Be very clear about the benefits, work with your customers to understand the reasons they chose your product and create content for future customers that communicates that value. Don’t oversell at this time, but make sure you are providing answers to practical (“Will this fit in my kitchen?”) and emotional (“Does it look cool?”) questions. The “enticing” idea should flow throughout your content. It is the idea of making those emotional connections that make you memorable for the customer.

Content for the Validate Phase

Once you have them interested, they are going to want to validate their feelings. In most cases, customers want to look to others -- not you -- to do this validation. The unfortunate reality is customers don’t trust many businesses, unless they have a long-term relationship with them. Therefore, you should look to provide reviews from third parties and other customers right at your site. That way, the customer doesn’t have to go somewhere else looking for that validation -- a step that might distract them on the journey and push them in a different direction.

At the same time, it may not be possible to keep them on your site. The rise of social media leads many customers to ask their Facebook friends about products and services or to tweet a request. This is not a bad thing, nor is it something you can control. Fortunately, if you consistently deliver on the promises you make, you’ll create a network of supporters that will do some of your work for you.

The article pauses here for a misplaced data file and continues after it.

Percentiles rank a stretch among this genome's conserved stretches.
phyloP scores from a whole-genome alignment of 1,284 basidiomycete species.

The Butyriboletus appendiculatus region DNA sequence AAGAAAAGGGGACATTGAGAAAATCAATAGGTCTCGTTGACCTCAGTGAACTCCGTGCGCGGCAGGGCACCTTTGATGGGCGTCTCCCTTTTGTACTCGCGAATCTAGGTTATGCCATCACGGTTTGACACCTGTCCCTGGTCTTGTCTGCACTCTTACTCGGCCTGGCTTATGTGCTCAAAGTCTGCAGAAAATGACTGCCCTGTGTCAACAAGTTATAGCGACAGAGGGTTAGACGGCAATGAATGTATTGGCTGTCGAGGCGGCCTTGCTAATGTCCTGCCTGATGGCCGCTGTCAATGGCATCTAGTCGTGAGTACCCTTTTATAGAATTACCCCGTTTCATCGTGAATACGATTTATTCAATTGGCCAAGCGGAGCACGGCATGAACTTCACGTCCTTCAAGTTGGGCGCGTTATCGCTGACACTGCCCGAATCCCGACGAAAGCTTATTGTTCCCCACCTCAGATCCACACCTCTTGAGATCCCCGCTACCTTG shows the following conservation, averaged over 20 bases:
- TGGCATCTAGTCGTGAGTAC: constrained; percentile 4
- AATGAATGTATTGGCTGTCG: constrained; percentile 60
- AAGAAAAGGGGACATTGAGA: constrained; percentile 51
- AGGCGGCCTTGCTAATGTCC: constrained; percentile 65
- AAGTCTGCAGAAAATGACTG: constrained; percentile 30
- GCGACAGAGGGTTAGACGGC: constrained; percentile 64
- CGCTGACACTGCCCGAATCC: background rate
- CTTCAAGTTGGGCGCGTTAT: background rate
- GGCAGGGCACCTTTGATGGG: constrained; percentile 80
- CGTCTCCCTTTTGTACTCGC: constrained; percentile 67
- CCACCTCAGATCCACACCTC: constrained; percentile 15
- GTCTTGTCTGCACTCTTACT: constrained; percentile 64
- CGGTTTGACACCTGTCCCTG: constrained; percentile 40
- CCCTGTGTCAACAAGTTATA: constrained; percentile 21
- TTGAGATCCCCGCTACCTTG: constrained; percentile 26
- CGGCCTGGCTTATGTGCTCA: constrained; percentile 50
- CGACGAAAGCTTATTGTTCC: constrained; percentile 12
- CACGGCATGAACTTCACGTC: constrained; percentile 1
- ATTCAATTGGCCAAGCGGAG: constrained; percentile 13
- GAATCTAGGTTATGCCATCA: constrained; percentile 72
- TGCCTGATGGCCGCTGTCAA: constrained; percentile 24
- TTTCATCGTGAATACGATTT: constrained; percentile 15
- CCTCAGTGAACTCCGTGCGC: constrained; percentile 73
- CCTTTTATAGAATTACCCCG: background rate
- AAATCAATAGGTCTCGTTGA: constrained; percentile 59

Supporting your advocates’ efforts on your behalf on social channels can be a big win. Not only will it help you get through the validate phase, but in some cases their proactive support can cause new customers to accelerate their journey to the decide phase because someone they trust says a product is great.

Content for the Decide Phase

In some cases, you may not need content for the decide phase beyond the details around purchasing. But, if there are options the customer needs to select, then add content that makes that selection easy -- explaining or showing the choices clearly. This may leverage some of the content from the learn phase, such as pictures that show different color options along with tools to view from different perspectives. Don’t overdo it here; just focus on the right amount and type of content to get the customer to complete their purchase.

Content for the Use Phase